Fowles: A More Personal Look at the Triumphant Return of Dioner Navarro

Dioner Navarro
Photo credit: Dan Hamilton-USA TODAY Sports

Ten years ago, I fell in love with a person who doesn’t really like baseball.

Of all the possible problematic relationship dynamics, I know that this one doesn’t even crack the top one hundred. In terms of compatibility, I’m certainly one of the lucky ones. Having said all that, this specific imbalance of personal interests has created the occasional conflict in our day-to-day lives. In the marriage of two workaholics, down time is a very precious thing, and because I wanted baseball to monopolize pretty much all of it—whether from the couch or at the stadium—we’ve had to negotiate our fair share of relaxing moments.

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Summer Saturday lunch locales usually have to come equipped with a television turned to a sports channel, and I’ve been (rightfully) chided for checking the score on my phone during less than optimal family moments. I’m also guilty of trying to sneak a ballpark visit into pretty much all of our much-needed vacations. That glorious two-week road trip through California? It had a lot more to do with the Dodgers and the Giants than the Pacific Coast Highway and a tour through wine country. That weekend visit to DC? Sure the National Archives and the National Gallery of Art were lovely, but if I’m completely honest Max Scherzer and Bryce Harper were the real draw. I’ve tried to sneakily hunt down a baseball game to attend in Cuba during a short resort vacation in the dead of a Canadian winter, and even attempted to eek out some University ball when we were in Las Vegas to get married. (I finally conceded to the sheer ridiculousness of that last one. I’m not a monster.)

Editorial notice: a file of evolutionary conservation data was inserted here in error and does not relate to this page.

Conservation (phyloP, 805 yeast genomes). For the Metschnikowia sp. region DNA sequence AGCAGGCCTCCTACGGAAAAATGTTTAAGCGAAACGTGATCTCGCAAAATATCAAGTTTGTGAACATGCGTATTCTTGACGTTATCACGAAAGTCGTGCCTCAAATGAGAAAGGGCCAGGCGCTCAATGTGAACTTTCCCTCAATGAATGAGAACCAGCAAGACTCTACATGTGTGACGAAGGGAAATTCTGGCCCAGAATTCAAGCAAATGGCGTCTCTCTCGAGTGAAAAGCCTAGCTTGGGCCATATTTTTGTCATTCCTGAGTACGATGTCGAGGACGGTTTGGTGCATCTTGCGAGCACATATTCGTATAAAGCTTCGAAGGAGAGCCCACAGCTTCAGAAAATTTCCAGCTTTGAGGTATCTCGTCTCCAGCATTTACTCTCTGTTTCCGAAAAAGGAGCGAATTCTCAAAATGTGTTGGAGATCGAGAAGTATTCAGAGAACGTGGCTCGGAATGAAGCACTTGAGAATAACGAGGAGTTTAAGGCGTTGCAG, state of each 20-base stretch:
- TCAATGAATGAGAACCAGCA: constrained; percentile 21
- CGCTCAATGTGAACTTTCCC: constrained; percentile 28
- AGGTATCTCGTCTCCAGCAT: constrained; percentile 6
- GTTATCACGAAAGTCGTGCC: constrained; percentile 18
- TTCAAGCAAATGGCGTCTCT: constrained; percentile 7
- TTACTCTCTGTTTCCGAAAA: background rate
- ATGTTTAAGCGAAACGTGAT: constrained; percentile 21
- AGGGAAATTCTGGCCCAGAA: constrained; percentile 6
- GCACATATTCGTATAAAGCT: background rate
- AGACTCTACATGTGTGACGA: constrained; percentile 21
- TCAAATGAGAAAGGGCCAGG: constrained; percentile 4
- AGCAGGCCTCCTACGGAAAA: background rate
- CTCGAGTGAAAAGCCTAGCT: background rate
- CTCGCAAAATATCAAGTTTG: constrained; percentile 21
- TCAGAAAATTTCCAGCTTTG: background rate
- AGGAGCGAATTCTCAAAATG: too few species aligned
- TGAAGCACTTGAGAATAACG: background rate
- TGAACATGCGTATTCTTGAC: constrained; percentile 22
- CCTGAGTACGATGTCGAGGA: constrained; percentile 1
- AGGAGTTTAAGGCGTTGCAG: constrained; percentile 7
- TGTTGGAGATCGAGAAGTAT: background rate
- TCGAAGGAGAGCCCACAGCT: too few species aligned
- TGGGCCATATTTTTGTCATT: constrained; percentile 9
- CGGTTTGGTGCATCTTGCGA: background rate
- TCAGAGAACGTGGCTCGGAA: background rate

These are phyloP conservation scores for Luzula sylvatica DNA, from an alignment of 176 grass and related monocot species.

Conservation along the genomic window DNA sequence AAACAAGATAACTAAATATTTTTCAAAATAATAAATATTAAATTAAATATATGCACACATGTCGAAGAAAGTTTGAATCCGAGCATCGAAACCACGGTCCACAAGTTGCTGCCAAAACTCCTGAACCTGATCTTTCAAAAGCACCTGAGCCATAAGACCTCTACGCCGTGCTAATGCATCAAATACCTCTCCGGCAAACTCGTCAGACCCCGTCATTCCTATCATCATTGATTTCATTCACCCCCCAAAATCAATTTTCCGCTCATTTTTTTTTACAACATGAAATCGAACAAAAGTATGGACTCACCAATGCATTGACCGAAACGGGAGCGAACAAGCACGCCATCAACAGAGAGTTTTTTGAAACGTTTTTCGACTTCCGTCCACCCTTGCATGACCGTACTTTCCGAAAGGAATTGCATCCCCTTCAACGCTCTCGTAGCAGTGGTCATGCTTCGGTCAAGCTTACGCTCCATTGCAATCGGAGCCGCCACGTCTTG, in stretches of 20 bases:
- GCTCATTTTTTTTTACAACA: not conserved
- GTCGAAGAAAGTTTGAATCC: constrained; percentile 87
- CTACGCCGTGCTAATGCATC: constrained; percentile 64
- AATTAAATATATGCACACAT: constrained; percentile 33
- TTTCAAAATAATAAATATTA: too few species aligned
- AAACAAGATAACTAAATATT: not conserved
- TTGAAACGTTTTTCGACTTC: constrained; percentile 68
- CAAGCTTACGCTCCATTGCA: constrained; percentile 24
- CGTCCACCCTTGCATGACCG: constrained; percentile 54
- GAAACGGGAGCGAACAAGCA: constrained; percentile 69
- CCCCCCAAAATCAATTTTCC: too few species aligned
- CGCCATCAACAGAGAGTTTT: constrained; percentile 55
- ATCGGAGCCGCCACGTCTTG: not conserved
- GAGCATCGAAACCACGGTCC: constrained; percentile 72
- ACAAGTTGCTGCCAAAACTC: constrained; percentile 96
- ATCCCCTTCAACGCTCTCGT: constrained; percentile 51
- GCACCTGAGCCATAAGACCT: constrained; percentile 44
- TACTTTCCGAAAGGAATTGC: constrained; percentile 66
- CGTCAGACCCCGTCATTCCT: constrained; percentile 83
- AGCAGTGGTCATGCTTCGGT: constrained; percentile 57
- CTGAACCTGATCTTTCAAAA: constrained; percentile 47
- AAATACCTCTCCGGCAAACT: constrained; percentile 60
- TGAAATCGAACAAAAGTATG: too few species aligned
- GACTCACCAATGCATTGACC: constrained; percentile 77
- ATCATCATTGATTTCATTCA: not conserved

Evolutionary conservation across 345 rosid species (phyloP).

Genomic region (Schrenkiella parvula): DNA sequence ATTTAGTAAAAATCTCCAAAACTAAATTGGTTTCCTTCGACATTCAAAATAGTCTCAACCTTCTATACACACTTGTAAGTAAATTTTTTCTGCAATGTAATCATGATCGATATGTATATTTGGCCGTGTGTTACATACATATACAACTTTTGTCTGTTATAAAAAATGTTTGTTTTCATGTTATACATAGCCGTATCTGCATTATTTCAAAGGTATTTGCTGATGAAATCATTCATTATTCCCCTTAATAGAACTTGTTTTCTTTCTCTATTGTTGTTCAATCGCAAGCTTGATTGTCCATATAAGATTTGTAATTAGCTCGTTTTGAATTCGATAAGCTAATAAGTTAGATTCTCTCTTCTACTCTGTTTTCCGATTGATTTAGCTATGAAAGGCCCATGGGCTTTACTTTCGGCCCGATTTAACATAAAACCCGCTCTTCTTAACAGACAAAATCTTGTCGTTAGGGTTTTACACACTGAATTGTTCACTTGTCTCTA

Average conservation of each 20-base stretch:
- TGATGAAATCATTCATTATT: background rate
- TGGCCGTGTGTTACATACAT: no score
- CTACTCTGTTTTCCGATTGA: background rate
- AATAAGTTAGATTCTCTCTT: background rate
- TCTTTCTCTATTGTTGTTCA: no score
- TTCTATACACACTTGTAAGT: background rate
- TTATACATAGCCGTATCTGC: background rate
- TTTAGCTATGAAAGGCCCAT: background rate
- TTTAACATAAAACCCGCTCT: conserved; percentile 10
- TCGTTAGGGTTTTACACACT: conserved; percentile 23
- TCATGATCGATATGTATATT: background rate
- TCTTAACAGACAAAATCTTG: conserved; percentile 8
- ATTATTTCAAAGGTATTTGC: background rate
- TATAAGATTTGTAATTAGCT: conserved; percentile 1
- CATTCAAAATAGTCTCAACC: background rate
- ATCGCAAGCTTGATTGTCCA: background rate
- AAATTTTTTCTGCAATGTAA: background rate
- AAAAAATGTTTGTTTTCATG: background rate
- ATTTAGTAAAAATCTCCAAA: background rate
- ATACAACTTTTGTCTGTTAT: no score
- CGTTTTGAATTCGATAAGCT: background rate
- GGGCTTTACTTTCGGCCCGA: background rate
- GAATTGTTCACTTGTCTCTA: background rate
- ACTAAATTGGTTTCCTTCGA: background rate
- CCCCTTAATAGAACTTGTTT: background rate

That’s why when, in 2014, my husband told me that he thought he’d discovered his favourite player, I was more than a little elated. Anyone who has fallen head over heels in love with this game knows that the favourite player is the first step in developing a genuine all-encompassing obsession. I still remember the burgeoning baseball feelings that Devon White and Kelly Gruber gave me when I was in my early teens. Hell, Josh Donaldson is probably solely responsible for a not insignificant percentage of the current Toronto fan base. For whatever inexplicable reason, you fall in baseball love with a single man in cleats, and through him the whole game opens up for you. You buy his jersey. You manically check his stats and defend him at every turn. Like Pavlov’s dogs you feel a thrill every time his walk up music plays.

He’s all yours—the living, breathing, human key to unlocking the game.

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But my husband didn’t decide to go with an expected, common Blue Jays pick. He wasn’t into Edwin, or Jose, or that easy to love Canuck named Russell. He didn’t prioritize the fun, youthful energy of Marcus Stroman, or the intellectual, benevolent vibe of R.A. Dickey. No, he wanted to cheer the loudest for the lesser-celebrated Dioner Navarro. (As a long time die-hard Adam Lind devotee, I was in no position to judge.) In fact, Navarro interested him precisely because he wasn’t a star, because he seemed like a down-to-earth genuine nice guy, and the steadfast, cerebral allure of the catcher appealed to my husband’s personality.

And thus, whenever Navarro came up to bat, my generally reserved partner-in-life would yell and cheer enthusiastically—the more comical chosen missives being “we should be friends!” and “we should hang out!”